It feels like autumn today…Mabon is come!

Thanks to the Orfeo Universitari Choir of Valencia, Spain for performing Mabon: Song of the Autumn Equinox. This is absolutely beautiful:

Wind, fire, sea, stone
Breath, flame, wave, bone

Long light has lingered here, Earth still is warm,
Deepening shadows lost by the dawn.
Long darkness rising here, though heat lingers on,
Twist of the Equinox – Mabon has come.

Dead leaves fall silently, drift on the air,
Trees standing, slumbering – dry, cracked and bare.
Time passes quietly, echoing past:
Earth calls the winter in. Mabon at last!

Shadows through the mist I see:
Time passing silently.
Starlight, as the Spiral bends.
Moonlight, as the daylight ends.

I can only guess it’s “Crescent Moon” :)

Google Alerts is a really useful tool, when you’re a two-bit composer like me, tracking performances of your works across the globe.

In this case, I was notified about the Central Coast Chorale in Oregon, USA, performing one of my works related to the moon recently.

I can only assume it was “Crescent Moon”.

If you’re from the Central Coast Chorale, or know anything about the performance, please contact me. I’d love to hear if it went well – and thanks for performing my work! 🙂

crescentmoon_oregon

Performances in New Zealand – including Dunedin

My Christmas music is getting a number of performances around the world this Christmas, including locally here in New Zealand and in Dunedin.

I was contacted by Professor Caldwell of Susquehanna University in Pennsylvania earlier in the month, letting me know that my short work, Love Will Make The Roses Grow was to be performed by the Susquehanna University Women’s Choir on the 18th of November.

Auckland’s “The Three Mezzos Vocal Trio”, comprising accomplished singers Lynne Anderson, Margo Knightbridge and Barbara Lynch, performed the three voice version of my recent composition Mary Sings A Lullaby on November 20th in the Ballroom at Highwic in Epsom.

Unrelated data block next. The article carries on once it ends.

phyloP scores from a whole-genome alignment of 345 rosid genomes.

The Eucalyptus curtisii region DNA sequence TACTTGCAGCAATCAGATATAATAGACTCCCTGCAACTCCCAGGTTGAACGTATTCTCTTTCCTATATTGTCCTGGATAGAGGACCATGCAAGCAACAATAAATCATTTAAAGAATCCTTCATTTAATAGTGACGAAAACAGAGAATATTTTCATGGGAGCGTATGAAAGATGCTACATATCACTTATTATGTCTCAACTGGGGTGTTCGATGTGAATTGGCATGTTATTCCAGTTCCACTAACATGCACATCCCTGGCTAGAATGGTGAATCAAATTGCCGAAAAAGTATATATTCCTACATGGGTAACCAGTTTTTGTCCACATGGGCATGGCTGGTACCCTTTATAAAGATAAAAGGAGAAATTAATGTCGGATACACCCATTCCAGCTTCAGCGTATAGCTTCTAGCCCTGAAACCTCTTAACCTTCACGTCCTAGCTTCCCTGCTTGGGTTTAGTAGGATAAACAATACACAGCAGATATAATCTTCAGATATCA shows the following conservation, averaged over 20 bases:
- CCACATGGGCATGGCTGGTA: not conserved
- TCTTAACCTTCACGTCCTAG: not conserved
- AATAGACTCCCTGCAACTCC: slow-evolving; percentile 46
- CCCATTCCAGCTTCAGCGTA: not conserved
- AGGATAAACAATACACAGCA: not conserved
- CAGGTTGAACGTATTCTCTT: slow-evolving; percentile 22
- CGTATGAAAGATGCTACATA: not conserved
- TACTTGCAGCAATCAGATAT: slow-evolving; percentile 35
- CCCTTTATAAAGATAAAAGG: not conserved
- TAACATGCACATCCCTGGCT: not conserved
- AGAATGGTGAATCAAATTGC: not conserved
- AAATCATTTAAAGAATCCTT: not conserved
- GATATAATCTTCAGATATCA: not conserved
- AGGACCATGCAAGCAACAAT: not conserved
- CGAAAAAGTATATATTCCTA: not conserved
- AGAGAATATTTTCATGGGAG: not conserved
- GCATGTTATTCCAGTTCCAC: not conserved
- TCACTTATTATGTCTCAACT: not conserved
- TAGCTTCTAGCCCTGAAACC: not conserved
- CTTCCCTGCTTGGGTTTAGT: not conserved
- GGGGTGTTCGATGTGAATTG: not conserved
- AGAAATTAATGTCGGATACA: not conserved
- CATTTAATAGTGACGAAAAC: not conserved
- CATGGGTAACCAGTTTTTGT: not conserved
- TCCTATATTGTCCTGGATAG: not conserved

Also on the North Island, the Renaissance Singers in Hamilton performed Mary Sings a Lullaby, in four parts, on the 20th of November, together with Samhain, Beltane, Yule and Lammas from my Wheel of the Year song cycle.

“Mary” is getting a number of performances around the world – it has other scheduled performances for 2011 by choirs in England (London) and Canada, and possibly Hong Kong (China).

Probably the most exciting performance for me, though, is one by a local choir, Southern Consort of Voices. They’re a Dunedin-based chamber choir, and will be performing my 2010 piece Sing Christmas! in St. Paul’s Cathedral in the Octagon at their traditional lunchtime Christmas concert.

The concert is at 12:15 pm, tickets are $15 and $10. This concert is particularly exciting for me, because I get to hear my work performed live – usually I only get recordings, or word of mouth that the performance occurred!

The concert is also exciting because I used to sing in St. Paul’s Cathedral. Hearing my own music performed there by a local choir will be a real honour.

Here is the press release for the concert:

    This year’s Christmas concert on Friday, December 2nd, is to be held in the traditional venue, St Paul’s Cathedral at 12.15pm. But the programme is far from traditional, with a variety of works from the 20th century, including several New Zealand pieces.

    The concert will begin with the energetic Noel by Roxburgh and the lilting Shepherd’s Carol by Bob Chilcott. These are followed by a couple of charming vignettes from John Ritchie and the warm and colourful Bless this Child from Christopher Marshall’s Triptych (No. 1). The title song, Sing Christmas, is by local composer, Leanne Veitch, and features playful rhythms and even a little percussion.

    We allow ourselves a step back in time to sing three Marion pieces, notably Phillip’s beautifully-constructed renaissance motet, Hodie Beata Virgo, and two gorgeous Russian pieces, Dostoino Yest by Tchaikovsky and Bogoroditse Djevo by Rachmaninoff, from his Vespers.

    We then finish with a flourish, tackling a couple of snappy Jazz numbers.

If you’re a Dunedinite, come along, and support a great choir, and get a chance to listen to some terrific music in a beautiful accoustic.